From the City of San Luis Obispo

On April 20, City of San Luis Obispo Utilities Director Carrie Mattingly was sworn in as the 86th president of the California Water Environment Association (CWEA), a not-for-profit organization dedicated to training and certifying water quality professionals in the state. She will hold the position for one year.

“I’m honored to take on this responsibility. The CWEA is an amazing organization dedicated to the development of people in my profession, and I’m privileged to be leading the association this year” Mattingly said. “I’m also grateful for the support of my staff and City Manager, especially during this upcoming year.” [Read more]

The May issue of Municipal Sewer and Water features a story about Escondido based Hadronex and their SmartCover monitoring system. The digital flow sensing device hangs beneath a manhole cover and relays real-time information to collection system managers.

The story focuses on SmartCovers used by the Leucadia Wastewater District and was written by Leo Schempp, former Field Services Manger and Jeff Strecker, Field Services Superintendent. Both are CWEA CSM Grade IV.

[The SmartCover] provides real-time information…. Additionally, data from the monitors has given the district an improved picture of sewer lines’ capacity and dynamic performance over longer periods than previously available. …The alarm function demonstrates the District’s commitment to proactive spill prevention.

Click here to read the story >

The magazine also included a blurb about Costa Mesa based JWC Environmental’s vertical screening system. Check out the full product news.

From Hugh Logan, CWEA Board of Directors

CWEA was proud to present gift Membership to seven students enrolled in the Wastewater Operations training program thru the Tri-Valley ROP in Dublin.  These seven students were selected based on outstanding academic performance and participation.   Hugh Logan, Instructor and CWEA Board Member, awarded the memberships at a recent class tour.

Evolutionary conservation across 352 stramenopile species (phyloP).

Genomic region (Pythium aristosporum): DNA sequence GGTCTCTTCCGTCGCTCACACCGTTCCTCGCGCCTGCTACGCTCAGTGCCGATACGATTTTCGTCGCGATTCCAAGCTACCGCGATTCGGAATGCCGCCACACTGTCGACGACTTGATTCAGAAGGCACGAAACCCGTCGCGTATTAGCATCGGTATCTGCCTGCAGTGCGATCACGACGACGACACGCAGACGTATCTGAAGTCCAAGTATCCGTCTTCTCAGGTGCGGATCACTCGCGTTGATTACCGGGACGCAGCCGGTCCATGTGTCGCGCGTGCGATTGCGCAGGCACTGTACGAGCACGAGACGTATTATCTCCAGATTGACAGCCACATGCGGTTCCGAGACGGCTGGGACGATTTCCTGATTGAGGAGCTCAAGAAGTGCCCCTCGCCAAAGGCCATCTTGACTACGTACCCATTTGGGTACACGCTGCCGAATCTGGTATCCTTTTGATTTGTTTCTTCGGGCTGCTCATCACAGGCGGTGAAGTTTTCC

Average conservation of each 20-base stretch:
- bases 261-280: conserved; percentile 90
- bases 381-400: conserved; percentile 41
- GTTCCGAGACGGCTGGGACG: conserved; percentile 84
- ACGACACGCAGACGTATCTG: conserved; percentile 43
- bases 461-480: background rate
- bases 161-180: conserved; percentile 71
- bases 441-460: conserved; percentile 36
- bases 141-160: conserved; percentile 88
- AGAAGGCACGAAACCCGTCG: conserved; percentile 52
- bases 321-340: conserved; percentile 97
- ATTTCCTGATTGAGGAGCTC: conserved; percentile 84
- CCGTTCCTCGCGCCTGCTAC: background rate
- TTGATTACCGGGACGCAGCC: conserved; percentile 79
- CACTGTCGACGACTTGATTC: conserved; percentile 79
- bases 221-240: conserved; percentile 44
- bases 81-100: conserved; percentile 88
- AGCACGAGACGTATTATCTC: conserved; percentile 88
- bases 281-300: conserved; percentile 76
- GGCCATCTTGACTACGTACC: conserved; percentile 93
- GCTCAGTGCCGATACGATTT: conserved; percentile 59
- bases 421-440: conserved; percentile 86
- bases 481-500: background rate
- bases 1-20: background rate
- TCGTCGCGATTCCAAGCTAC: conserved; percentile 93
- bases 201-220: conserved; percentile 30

Pictured, front row, left to right: Nick Muchmore, Jose Cardenas, Ben Koehler, Hugh Logan (Instructor). Back row: Nathan Kerr, Mark Orlandi, Carey Brehm, and Melvin Guillen

Students attend class one evening per week, from September through June, and work as OIT-interns at community wastewater treatment plants for an average of 12 hours per week.   During their internship, they work directly with certified treatment plant personnel to learn operation and maintenance procedures.  Students take the Certification exam in April, complete CSU Volume 1 and 2, and are prepared to start their career as Plant Operators.

These gift memberships were made possible through the generous donations of anonymous friends of CWEA and are beneficial to encouraging the continued growth of our organization.

On April 24, EPA released six principles to move toward a more sustainable energy and water future:

•           Efficiency in the use of energy and water should form the foundation of how we develop, distribute, recover, and use energy and water.

•           The exploration, production, transmission and use of energy should have the smallest impact on water resources as possible, in terms of water quality and water quantity.

•           The pumping, treating, distribution, use, collection, reuse and ultimate disposal of water should have the smallest impact on energy resources as possible.

•           Wastewater treatment facilities, which treat human and animal waste, should be viewed as renewable resource recovery facilities that produce clean water, recover energy and generate nutrients.

•           The water and energy sectors – governments, utilities, manufacturers, and consumers – should move toward integrated energy and water management from source, production and generation to end user.

•           Maximize comprehensive, societal benefits.

The six principles can found on the EPA web site at:

According to Acting Assistant Administrator for Water Nancy Stoner, EPA hopes that having the principles “listed in one document that touches upon all aspects of energy’s and water’s interdependency will help to further raise awareness, stimulate discussion and advance progress.”

From Catherine Allin


As some of you may know, the State Public Education Committee has gone dormant due to lack of participation.

As a step towards breathing life into it over the next year and/or provide an opportunity to share information, I would like to bring together the Public Education/Outreach folks of agencies, Local Sections, and State Committees.  To that end, please consider taking a moment to forward this to your respective contacts in hopes that they may be interested or willing to engage or contribute on some level.

Thank you in advance for your efforts in this matter :)

Volunteers wanted poster PubEd Outreach 2012